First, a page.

'The Girl on the Train' Review: #GirlBye

EMILY BLUNT stars in DreamWorks Picturesâ   "The Girl on the Train," from director Tate Taylor and producer Marc Platt.  In the thriller, Rachel (Blunt), who is devastated by her recent divorce, spends her daily commute fantasizing about the seemingly perfect couple who live in a house that her train passes every day, until one morning she sees something shocking happen there and becomes entangled in the mystery that unfolds.  (Photo: Jessica Miglio/STORYTELLER DISTRIBUTION CO., LLC)

'The Girl on the Train' Review: #GirlBye

Is the thriller in suburbia worth your money?

PUBLISHED ON : OCTOBER 7, 2016 / 08:52 AM

Within the first 10 minutes, The Girl on the Train derailed. Maybe it was the awkward opening monologue about a woman obsessing over random people as she rides the train. It could be the strange blackout sequences that were more laughable than mysterious. Also, a consistently drunk woman who is constantly falling, screaming and crying like a scene from Absolutely Fabulous. The Girl on the Train should have never left the station, and now its final destination is to be one of the biggest disappointments of 2016.

Based on an international bestseller written by Paula Young, the film already has a huge following with fans hoping the Universal Pictures flick translates on screen. The book might have been a great read, but the film is as dull and exhausting as your routine evening commute home. Directed by Tate Taylor, the movie is stuffed with all of the trite trappings of a suburbia thriller: pretty, perfect model-types bored with their privileged lives are suddenly in danger. Emily Blunt stars as Rachel, a divorced alcoholic upset that her husband found a new wife. She gets off on riding the train back and forth to Manhattan and because she refuses to mind her own business (isn't that how all of these films work?), she lands into a heap of drama.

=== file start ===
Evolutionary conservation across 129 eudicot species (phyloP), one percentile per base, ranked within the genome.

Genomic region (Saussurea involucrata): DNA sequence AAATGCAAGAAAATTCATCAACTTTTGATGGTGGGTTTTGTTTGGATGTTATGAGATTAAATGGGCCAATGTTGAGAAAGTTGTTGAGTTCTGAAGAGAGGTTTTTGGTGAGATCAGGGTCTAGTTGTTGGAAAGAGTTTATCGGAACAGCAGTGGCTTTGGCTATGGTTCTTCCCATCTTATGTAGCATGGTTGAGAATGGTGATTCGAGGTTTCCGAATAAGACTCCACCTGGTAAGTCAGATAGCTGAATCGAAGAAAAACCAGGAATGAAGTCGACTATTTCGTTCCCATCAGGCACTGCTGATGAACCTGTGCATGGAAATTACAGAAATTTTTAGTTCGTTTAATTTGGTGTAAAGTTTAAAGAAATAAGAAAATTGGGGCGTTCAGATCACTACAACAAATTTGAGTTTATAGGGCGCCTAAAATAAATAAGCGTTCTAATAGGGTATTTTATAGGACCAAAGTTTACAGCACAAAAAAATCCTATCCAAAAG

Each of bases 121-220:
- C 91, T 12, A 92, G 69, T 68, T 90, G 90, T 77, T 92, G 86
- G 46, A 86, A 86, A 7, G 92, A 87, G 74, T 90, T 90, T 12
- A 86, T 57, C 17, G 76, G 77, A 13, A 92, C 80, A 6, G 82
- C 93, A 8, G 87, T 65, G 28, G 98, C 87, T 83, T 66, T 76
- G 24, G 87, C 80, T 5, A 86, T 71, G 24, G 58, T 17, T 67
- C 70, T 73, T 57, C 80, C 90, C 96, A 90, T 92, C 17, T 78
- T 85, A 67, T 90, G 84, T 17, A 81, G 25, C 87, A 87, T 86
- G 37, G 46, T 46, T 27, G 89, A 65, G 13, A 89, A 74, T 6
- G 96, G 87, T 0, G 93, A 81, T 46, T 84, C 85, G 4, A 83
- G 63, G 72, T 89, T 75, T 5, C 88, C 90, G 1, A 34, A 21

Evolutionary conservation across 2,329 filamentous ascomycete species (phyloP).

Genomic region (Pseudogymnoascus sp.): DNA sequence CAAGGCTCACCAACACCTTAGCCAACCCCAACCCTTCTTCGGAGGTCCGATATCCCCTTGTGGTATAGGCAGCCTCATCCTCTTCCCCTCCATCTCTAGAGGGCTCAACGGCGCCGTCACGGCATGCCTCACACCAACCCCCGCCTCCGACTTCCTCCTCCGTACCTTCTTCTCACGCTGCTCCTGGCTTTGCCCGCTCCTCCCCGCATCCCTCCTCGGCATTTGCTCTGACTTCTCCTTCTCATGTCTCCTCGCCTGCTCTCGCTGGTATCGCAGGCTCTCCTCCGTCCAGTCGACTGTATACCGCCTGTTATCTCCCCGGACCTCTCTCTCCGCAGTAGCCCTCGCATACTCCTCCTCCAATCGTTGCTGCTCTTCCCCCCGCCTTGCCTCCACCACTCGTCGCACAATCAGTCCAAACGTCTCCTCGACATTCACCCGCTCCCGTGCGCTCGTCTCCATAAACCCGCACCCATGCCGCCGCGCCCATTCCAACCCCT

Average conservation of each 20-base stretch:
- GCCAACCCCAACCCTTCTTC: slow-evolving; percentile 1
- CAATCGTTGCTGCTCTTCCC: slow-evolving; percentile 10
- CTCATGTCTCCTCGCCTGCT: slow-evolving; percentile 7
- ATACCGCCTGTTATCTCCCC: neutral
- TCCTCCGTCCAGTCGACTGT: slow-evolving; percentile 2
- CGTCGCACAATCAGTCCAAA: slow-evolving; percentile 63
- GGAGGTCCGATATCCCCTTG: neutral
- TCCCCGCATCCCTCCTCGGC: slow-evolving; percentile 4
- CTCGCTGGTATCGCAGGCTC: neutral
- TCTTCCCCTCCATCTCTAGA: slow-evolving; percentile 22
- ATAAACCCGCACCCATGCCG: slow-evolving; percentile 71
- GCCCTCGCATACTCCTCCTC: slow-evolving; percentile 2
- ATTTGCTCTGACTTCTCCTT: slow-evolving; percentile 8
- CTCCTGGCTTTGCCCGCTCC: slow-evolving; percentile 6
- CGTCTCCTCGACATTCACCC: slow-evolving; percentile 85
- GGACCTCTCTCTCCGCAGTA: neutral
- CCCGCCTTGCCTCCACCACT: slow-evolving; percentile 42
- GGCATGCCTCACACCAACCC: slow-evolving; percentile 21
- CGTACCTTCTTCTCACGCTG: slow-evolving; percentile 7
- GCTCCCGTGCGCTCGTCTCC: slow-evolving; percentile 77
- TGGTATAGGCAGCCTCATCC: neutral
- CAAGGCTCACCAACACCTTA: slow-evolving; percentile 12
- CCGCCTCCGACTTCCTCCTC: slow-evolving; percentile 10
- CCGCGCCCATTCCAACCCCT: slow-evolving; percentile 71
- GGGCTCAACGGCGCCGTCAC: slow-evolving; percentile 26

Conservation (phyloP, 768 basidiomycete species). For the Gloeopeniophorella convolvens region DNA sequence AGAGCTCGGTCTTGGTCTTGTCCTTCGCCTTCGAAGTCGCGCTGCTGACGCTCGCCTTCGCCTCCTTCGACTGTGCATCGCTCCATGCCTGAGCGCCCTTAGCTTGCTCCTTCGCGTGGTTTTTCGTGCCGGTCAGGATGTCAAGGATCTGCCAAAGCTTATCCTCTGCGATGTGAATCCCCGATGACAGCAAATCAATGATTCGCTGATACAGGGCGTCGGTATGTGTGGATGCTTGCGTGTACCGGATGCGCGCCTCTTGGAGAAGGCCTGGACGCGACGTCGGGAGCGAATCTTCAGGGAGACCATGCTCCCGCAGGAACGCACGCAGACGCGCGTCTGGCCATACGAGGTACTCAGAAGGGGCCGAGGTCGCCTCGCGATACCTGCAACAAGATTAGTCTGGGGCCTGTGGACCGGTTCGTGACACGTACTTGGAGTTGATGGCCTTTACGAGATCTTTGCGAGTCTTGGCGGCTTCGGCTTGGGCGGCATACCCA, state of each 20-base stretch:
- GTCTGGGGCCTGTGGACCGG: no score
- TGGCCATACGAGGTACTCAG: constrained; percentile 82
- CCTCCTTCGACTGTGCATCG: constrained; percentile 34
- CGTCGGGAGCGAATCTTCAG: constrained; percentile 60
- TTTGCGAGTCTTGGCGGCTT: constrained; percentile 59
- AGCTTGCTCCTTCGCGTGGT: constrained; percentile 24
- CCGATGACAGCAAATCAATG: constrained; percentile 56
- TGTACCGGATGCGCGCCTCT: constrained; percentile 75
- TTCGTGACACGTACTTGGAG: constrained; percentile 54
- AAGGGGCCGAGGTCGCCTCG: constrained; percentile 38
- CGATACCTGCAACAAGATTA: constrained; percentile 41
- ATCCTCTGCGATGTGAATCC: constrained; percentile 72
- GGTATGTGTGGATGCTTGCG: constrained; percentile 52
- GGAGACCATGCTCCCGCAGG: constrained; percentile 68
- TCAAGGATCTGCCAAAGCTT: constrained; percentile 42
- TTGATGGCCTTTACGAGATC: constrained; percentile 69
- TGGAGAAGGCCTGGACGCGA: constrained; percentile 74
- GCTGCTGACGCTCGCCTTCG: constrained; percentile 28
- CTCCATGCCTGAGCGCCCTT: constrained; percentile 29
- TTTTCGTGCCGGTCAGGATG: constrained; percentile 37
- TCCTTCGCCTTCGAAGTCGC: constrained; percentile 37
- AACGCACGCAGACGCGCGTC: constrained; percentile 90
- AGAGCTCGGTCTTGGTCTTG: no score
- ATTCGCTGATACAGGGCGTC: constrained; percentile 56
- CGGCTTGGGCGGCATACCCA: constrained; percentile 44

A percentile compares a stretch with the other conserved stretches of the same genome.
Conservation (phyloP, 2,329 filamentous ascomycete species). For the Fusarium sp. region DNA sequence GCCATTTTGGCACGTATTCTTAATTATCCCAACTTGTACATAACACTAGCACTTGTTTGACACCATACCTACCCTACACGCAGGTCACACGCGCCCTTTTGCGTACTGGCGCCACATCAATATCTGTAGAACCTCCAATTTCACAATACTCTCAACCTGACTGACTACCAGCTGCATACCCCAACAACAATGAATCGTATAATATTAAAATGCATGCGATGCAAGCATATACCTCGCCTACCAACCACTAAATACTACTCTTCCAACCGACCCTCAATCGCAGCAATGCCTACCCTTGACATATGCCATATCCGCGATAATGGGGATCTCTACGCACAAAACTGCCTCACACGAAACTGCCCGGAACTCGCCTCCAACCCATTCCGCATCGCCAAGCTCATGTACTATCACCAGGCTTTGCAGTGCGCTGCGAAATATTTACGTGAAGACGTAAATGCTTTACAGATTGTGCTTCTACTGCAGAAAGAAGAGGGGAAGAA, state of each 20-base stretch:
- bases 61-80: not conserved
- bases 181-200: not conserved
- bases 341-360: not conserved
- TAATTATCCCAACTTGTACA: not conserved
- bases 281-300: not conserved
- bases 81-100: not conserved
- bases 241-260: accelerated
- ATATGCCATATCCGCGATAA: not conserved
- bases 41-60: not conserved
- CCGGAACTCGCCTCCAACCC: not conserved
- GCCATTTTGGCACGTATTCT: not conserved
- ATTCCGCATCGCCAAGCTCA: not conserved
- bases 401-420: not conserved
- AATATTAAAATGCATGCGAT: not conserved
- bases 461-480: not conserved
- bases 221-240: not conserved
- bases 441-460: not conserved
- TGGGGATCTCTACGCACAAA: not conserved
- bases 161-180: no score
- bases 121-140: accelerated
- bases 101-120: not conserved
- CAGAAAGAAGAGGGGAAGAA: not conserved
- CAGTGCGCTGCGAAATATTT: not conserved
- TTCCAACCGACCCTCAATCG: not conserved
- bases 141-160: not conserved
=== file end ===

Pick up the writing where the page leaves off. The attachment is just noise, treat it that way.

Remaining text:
There are a flock of other characters who morphed together on screen with no chemistry. While I appreciate an all-woman cast, and no doubt these actresses are seriously talented, none of them could make the story work that might have been too complicated and nuanced for a two-hour film. Tate Taylor’s dark, bluish-gray imagery was beautiful on screen, but with a handful of eye-rolling plot twists and a predictable ending, The Girl on the Train makes you say to yourself, "Did I actually just sit through this?" #GirlBye.

The Girl on the Train is in theaters now.

Written by Clay Cane



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